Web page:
The Canadian military has announced the creation of a new reserve infantry company in Yellowknife, calling it the first permanent army reserve presence north of 60.
The Yellowknife Company will be part of the Loyal Edmonton Regiment. Officials said this week they hope to recruit 30 reservists from the N.W.T. capital over the next five years, and eventually recruit as many as 120.
The unit is part of the federal government's initiative "to increase the defence presence in the North, as part of the government's strategy for Arctic defence," said Lt.-Col. Lyle Herod, who hosted an open house in the city on Tuesday night.
Herod said the Yellowknife Company is meant to complement the existing military structure in Canada's North, which includes Canadian Rangers and Cadets.
Unlike the Canadian Rangers, a pan-northern reservist unit that helps military personnel on Arctic sovereignty exercises and search missions, Herod said members of the Yellowknife Company will receive combat training and can volunteer to serve overseas with regular Canadian Forces units.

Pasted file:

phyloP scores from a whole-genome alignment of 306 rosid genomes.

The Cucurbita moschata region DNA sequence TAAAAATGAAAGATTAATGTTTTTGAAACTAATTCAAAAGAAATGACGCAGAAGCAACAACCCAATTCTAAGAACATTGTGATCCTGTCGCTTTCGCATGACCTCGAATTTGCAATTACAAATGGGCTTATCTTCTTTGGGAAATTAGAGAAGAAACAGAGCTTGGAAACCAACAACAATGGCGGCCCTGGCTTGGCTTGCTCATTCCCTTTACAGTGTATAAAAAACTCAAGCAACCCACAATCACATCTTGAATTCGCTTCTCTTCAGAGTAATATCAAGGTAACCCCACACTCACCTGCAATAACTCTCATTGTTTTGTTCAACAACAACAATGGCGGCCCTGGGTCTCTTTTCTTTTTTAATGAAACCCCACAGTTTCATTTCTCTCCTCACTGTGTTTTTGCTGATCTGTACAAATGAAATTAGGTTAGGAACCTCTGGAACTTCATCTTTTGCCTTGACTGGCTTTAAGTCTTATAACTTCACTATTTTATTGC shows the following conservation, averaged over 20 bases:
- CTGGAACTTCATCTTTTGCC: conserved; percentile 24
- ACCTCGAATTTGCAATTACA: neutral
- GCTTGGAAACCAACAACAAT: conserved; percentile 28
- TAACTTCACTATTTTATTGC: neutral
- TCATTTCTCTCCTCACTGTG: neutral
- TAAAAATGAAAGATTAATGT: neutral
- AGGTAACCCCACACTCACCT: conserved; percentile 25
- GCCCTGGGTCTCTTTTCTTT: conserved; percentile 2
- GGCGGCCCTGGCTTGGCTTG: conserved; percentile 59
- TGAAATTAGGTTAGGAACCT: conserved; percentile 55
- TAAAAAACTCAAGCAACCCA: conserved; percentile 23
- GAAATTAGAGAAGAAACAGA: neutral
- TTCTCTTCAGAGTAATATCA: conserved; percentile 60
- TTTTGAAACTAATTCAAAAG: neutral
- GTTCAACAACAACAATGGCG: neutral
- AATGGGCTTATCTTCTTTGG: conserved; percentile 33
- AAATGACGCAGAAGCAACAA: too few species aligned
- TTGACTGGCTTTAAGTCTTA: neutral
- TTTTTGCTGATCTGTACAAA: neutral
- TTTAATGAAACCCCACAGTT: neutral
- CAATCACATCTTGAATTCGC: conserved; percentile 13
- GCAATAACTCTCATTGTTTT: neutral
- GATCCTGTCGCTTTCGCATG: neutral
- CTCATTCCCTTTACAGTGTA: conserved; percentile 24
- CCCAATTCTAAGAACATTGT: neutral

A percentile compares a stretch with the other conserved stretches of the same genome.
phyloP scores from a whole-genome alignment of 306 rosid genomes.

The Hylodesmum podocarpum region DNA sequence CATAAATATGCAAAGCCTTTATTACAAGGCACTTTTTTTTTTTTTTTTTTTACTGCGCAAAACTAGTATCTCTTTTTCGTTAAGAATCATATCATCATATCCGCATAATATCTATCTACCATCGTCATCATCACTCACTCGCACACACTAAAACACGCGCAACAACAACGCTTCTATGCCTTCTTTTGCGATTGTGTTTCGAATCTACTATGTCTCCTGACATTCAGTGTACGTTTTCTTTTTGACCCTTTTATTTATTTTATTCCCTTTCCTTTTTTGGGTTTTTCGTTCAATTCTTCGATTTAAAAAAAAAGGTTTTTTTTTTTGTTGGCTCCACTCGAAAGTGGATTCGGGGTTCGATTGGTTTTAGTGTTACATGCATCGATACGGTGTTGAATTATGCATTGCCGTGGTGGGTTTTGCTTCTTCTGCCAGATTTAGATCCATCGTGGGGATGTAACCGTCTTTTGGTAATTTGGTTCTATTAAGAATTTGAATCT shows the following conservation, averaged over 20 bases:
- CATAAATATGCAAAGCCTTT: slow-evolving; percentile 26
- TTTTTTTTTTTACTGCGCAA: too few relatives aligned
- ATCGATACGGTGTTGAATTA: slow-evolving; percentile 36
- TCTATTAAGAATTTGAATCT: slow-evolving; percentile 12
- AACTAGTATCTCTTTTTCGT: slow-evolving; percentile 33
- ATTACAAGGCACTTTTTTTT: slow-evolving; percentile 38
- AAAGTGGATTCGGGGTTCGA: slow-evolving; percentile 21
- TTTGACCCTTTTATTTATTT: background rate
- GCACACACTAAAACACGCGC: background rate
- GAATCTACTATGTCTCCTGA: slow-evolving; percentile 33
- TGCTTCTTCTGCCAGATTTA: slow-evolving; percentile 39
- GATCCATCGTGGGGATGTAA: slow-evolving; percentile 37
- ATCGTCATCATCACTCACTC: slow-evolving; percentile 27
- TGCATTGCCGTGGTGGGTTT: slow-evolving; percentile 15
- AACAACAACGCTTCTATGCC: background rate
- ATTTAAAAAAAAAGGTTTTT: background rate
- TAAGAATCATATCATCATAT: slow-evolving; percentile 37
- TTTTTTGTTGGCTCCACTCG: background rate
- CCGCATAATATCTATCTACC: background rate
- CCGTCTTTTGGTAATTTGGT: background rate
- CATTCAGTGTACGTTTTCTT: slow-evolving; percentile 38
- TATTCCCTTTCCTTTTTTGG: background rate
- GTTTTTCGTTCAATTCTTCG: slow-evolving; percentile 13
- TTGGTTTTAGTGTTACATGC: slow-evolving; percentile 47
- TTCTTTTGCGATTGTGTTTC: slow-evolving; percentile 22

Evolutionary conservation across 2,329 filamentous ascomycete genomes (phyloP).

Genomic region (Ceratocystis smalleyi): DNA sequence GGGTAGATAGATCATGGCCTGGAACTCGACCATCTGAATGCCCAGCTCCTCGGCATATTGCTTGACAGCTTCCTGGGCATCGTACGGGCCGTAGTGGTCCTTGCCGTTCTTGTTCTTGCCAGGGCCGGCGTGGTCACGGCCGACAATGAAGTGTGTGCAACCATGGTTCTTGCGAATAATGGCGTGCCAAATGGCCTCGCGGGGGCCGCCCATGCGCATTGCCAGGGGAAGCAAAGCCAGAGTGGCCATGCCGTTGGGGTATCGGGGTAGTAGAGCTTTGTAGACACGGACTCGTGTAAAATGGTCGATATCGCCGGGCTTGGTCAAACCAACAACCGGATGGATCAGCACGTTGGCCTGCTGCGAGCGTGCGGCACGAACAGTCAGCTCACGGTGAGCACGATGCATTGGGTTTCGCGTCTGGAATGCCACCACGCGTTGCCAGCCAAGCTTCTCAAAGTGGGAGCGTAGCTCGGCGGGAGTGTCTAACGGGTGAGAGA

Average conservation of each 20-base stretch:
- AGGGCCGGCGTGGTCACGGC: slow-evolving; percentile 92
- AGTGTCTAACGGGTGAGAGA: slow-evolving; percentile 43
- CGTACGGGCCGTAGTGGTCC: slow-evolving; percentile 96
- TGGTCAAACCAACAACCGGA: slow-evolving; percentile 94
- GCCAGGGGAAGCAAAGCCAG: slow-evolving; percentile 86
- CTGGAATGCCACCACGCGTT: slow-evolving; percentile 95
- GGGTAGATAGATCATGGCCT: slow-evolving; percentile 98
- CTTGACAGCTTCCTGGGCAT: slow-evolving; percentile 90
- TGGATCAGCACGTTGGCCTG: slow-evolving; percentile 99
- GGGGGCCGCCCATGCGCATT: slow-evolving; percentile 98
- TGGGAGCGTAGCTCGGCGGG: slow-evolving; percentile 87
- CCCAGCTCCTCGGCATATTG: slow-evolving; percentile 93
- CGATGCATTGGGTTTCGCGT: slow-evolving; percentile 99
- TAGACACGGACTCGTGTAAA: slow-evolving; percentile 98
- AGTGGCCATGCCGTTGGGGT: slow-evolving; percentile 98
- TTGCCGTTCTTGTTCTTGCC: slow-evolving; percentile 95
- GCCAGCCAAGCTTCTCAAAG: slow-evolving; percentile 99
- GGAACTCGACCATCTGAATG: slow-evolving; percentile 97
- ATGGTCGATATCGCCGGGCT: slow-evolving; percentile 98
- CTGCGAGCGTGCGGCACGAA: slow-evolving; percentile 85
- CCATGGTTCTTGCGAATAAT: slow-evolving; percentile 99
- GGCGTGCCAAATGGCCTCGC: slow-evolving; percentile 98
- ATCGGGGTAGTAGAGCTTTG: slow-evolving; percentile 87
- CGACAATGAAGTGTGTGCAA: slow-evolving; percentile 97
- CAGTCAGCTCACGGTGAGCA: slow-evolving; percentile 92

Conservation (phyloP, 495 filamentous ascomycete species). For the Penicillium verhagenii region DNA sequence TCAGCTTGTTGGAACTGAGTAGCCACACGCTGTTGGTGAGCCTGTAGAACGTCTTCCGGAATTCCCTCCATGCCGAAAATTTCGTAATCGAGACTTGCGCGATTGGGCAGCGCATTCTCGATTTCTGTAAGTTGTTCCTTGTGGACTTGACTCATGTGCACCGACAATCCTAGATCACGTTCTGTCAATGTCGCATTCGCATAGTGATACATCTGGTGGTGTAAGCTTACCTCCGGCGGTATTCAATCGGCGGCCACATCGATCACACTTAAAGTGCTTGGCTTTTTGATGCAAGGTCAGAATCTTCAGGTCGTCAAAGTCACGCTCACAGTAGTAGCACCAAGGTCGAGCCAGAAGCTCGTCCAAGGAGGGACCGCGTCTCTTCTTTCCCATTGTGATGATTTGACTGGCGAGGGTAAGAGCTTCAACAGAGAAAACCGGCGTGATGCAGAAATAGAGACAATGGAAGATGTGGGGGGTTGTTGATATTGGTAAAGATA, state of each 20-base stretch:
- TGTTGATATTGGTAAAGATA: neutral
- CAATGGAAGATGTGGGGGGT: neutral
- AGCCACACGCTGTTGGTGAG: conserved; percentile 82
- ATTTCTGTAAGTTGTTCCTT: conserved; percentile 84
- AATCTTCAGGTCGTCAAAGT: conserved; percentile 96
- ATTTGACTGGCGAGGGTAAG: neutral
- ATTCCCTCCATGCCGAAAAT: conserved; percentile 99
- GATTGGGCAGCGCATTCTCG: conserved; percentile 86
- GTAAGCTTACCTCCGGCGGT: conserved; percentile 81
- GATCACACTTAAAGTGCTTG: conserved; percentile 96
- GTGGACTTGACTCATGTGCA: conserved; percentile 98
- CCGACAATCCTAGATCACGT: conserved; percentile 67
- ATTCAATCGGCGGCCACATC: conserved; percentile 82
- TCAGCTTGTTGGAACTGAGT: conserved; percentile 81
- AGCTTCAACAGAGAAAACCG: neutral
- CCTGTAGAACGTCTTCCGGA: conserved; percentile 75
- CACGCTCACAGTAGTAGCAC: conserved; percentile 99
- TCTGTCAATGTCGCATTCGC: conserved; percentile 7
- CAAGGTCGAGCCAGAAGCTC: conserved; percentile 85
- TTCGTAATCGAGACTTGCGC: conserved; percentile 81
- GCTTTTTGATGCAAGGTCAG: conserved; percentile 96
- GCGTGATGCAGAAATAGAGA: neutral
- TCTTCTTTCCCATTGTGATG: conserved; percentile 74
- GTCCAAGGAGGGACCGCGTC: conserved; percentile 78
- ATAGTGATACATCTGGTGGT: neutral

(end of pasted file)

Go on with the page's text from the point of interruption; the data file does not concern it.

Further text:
"If a solider is trained, qualified in their military occupation, they can serve overseas," Herod told CBC News on Wednesday. "For instance, within a our brigade in Alberta we have about 1,400 soldiers … Right now we have 20 soldiers serving overseas and we have another 120 getting ready to head to Afghanistan in the fall."
Interested reservists must be at least 16 years of age to apply. They will receive some training in Yellowknife, then go to southern Canada to complete their basic infantry training.
A typical reserve company is composed of both part-time and full-time reservists.
Herod said no other reserve companies are planned in Canada's North.